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Google Jobs Becoming Issue Again?

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Remember last year, at around this time, the difficulty of getting a job at Google was a long-running story.

Tons of blogs mentioned it a few times, I must have gotten 20-30 posts out of it, and it all blew up when Mark Jen got fired. Well, the story might be on its way back. I’ve noticed some stories lately, and Weblogs Inc’ Chris Gilmer today analyzes three types of Google jobs and sees if any of them are for “regular” smart, educated capable people.

Lets look at his analysis. The three jobs are Software Engineers, PR Manager and AdWords Training Specialist. Now, software engineer is the one most geeks will want. You get to work on Google’s platform, maybe develop the next Google News in your free time, try to solve search spam, basically tons of interesting opportunities writing code at the place to write code. But

A PhD is preferred. That means the crop of candidates is hugely competitive. You either need a killer education or something really unique to set yourself apart from the crowd. And frankly, if you’re just some dude who fakes your way into Google (oh, and good luck with that), you’ll find yourself in a highly competitive atmosphere where your every flaw will show. How long you think you’ll last?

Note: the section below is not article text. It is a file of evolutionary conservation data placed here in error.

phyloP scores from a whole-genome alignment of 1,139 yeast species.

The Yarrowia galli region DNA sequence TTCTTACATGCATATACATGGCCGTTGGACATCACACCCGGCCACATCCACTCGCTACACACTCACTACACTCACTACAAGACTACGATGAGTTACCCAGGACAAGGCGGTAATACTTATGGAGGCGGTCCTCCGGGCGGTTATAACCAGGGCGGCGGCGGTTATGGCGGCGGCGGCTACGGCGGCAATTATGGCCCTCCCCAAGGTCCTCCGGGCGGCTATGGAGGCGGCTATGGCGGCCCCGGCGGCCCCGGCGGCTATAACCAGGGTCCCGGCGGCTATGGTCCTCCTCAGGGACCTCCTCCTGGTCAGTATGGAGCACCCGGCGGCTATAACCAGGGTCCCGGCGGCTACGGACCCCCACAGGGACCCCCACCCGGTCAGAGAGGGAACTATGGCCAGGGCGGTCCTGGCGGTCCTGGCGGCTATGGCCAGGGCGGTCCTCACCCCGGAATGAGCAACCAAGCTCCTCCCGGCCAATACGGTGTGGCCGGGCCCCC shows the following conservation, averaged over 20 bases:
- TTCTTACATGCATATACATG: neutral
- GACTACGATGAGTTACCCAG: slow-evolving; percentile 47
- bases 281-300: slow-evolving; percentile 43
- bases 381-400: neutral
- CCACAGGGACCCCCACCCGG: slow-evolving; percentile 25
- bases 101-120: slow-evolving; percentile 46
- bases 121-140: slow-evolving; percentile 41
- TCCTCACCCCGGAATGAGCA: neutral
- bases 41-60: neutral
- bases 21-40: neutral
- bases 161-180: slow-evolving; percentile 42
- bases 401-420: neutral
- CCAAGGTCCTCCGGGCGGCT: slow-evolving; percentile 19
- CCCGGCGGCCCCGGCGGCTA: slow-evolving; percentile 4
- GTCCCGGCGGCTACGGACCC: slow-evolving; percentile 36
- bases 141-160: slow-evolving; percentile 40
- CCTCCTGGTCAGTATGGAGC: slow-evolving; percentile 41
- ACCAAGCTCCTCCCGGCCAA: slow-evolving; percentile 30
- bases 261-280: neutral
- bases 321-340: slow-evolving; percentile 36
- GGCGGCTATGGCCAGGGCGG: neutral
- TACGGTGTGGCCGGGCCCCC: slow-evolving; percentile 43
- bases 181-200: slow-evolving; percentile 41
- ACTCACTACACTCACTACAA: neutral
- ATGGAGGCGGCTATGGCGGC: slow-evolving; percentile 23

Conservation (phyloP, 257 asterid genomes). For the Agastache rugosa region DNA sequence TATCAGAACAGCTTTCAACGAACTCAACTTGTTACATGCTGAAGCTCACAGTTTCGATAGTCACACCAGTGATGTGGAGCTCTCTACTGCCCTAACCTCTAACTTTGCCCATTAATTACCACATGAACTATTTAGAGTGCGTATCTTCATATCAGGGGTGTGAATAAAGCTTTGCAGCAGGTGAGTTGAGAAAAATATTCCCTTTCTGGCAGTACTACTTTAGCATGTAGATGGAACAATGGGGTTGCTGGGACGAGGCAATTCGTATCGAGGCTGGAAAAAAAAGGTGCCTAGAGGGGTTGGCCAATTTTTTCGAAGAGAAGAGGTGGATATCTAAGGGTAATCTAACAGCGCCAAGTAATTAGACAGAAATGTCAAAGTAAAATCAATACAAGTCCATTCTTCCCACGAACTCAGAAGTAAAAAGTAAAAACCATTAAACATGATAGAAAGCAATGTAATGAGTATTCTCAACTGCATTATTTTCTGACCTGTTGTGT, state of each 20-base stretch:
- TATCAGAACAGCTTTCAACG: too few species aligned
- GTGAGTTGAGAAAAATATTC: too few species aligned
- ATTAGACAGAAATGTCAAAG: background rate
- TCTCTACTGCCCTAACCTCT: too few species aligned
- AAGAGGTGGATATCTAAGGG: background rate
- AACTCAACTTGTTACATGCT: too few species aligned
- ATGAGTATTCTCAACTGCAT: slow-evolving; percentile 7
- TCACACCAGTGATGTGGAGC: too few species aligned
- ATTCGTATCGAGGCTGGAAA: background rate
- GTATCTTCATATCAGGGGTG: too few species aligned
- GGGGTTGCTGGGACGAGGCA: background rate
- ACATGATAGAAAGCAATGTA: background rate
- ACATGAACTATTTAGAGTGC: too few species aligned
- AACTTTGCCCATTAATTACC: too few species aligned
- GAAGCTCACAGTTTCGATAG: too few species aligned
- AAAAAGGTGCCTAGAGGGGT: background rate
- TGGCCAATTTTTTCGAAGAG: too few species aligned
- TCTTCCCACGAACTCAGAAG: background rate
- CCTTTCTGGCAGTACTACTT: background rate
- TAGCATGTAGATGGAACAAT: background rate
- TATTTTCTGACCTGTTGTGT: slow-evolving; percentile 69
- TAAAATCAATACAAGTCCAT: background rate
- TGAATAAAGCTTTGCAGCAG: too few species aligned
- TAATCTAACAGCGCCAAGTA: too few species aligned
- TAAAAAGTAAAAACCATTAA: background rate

Now, PR Manager is not the job for many. You can get an associate position with less than four years of experience and just a BA, assuming you interview well. You’ll either be writing press releases, keeping your lip tight while something is blowing up in the blogosphere, or rehearsing carefully prepared spin to repeat to reporters. I mean, I guess its possible that at some point Google will hire a PR person and give them the freedom and candor Matt Cutts is allowed, but I’m still waiting.

That’s not to say its a bad job; no, actually doing PR at Google is probably a pretty good job, one most people in PR or even reporting would want. But for the average reader of this blog, a job like that doesn’t even make sense. Most of my readers want to create software or work on search engines, not do PR for it. Leave those jobs to weirdos like myself (like myself, but not myself).

The last job is the AdWords Training Specialist. In this job, you assist AdWords clients. You’re working to improve the earnings of a $100+ billion company. Now, if selling ads is your thing, hurray, apply, enjoy. If you want that first job, I wonder if you could get in the company through this one and then try to work your way into a software position? I wonder how many people are trying exactly that, wondering how many more days they have to explain what the daily budget does, until they can tackle the things they’re actually interested in?

And, honestly, if you’re in a job you hate in the hopes of getting one you like, there’s a good chance it’ll show in your job performance, and you’ll never get that opportunity you wanted.

So, there are ways to get into Google if you aren’t a Nobel Prize candidate. I mean, hell, if you’re a talented developer with years of experience, your education probably doesn’t matter, you just need to interview well. And there are a bunch of jobs that don’t require as much, just capable, dedicated people. If those jobs are for you, you’re in luck, but if you’re like the thousands applying for Google and getting turned away, they probably aren’t.

Nathan Weinberg writes the popular InsideGoogle blog, offering the latest news and insights about Google and search engines.

Visit the InsideGoogle blog.

Google Jobs Becoming Issue Again?
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